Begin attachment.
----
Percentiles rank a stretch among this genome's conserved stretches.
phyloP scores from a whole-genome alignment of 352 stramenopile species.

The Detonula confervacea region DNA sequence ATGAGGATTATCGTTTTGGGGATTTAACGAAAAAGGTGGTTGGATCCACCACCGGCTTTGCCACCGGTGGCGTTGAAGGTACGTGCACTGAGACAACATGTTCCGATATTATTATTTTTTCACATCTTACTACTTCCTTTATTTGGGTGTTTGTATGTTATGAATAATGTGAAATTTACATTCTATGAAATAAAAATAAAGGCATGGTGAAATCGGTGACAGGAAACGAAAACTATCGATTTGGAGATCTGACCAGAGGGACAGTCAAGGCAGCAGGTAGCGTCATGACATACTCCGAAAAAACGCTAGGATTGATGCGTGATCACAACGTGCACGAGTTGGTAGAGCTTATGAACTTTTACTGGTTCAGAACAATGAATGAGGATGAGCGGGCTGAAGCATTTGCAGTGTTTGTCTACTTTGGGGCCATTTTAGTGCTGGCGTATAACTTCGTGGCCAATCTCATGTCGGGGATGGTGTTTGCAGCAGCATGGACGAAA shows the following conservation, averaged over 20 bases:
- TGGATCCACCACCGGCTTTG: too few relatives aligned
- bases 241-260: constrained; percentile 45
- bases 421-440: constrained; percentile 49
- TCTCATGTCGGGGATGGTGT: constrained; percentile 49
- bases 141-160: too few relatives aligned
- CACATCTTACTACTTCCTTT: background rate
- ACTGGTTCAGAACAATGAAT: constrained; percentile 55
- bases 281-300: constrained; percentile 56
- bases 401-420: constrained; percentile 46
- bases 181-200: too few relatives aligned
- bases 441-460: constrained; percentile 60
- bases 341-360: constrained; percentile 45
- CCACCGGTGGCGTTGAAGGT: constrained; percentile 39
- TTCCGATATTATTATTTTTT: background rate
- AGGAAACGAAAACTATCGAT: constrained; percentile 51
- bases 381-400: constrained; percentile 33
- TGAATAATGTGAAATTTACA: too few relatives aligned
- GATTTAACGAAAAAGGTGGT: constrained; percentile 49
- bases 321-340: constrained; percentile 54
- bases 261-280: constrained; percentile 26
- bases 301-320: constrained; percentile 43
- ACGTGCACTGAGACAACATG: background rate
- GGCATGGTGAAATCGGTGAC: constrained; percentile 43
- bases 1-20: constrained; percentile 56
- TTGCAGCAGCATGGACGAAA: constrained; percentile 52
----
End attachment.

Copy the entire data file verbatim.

Percentiles rank a stretch among this genome's conserved stretches.
phyloP scores from a whole-genome alignment of 352 stramenopile species.

The Detonula confervacea region DNA sequence ATGAGGATTATCGTTTTGGGGATTTAACGAAAAAGGTGGTTGGATCCACCACCGGCTTTGCCACCGGTGGCGTTGAAGGTACGTGCACTGAGACAACATGTTCCGATATTATTATTTTTTCACATCTTACTACTTCCTTTATTTGGGTGTTTGTATGTTATGAATAATGTGAAATTTACATTCTATGAAATAAAAATAAAGGCATGGTGAAATCGGTGACAGGAAACGAAAACTATCGATTTGGAGATCTGACCAGAGGGACAGTCAAGGCAGCAGGTAGCGTCATGACATACTCCGAAAAAACGCTAGGATTGATGCGTGATCACAACGTGCACGAGTTGGTAGAGCTTATGAACTTTTACTGGTTCAGAACAATGAATGAGGATGAGCGGGCTGAAGCATTTGCAGTGTTTGTCTACTTTGGGGCCATTTTAGTGCTGGCGTATAACTTCGTGGCCAATCTCATGTCGGGGATGGTGTTTGCAGCAGCATGGACGAAA shows the following conservation, averaged over 20 bases:
- TGGATCCACCACCGGCTTTG: too few relatives aligned
- bases 241-260: constrained; percentile 45
- bases 421-440: constrained; percentile 49
- TCTCATGTCGGGGATGGTGT: constrained; percentile 49
- bases 141-160: too few relatives aligned
- CACATCTTACTACTTCCTTT: background rate
- ACTGGTTCAGAACAATGAAT: constrained; percentile 55
- bases 281-300: constrained; percentile 56
- bases 401-420: constrained; percentile 46
- bases 181-200: too few relatives aligned
- bases 441-460: constrained; percentile 60
- bases 341-360: constrained; percentile 45
- CCACCGGTGGCGTTGAAGGT: constrained; percentile 39
- TTCCGATATTATTATTTTTT: background rate
- AGGAAACGAAAACTATCGAT: constrained; percentile 51
- bases 381-400: constrained; percentile 33
- TGAATAATGTGAAATTTACA: too few relatives aligned
- GATTTAACGAAAAAGGTGGT: constrained; percentile 49
- bases 321-340: constrained; percentile 54
- bases 261-280: constrained; percentile 26
- bases 301-320: constrained; percentile 43
- ACGTGCACTGAGACAACATG: background rate
- GGCATGGTGAAATCGGTGAC: constrained; percentile 43
- bases 1-20: constrained; percentile 56
- TTGCAGCAGCATGGACGAAA: constrained; percentile 52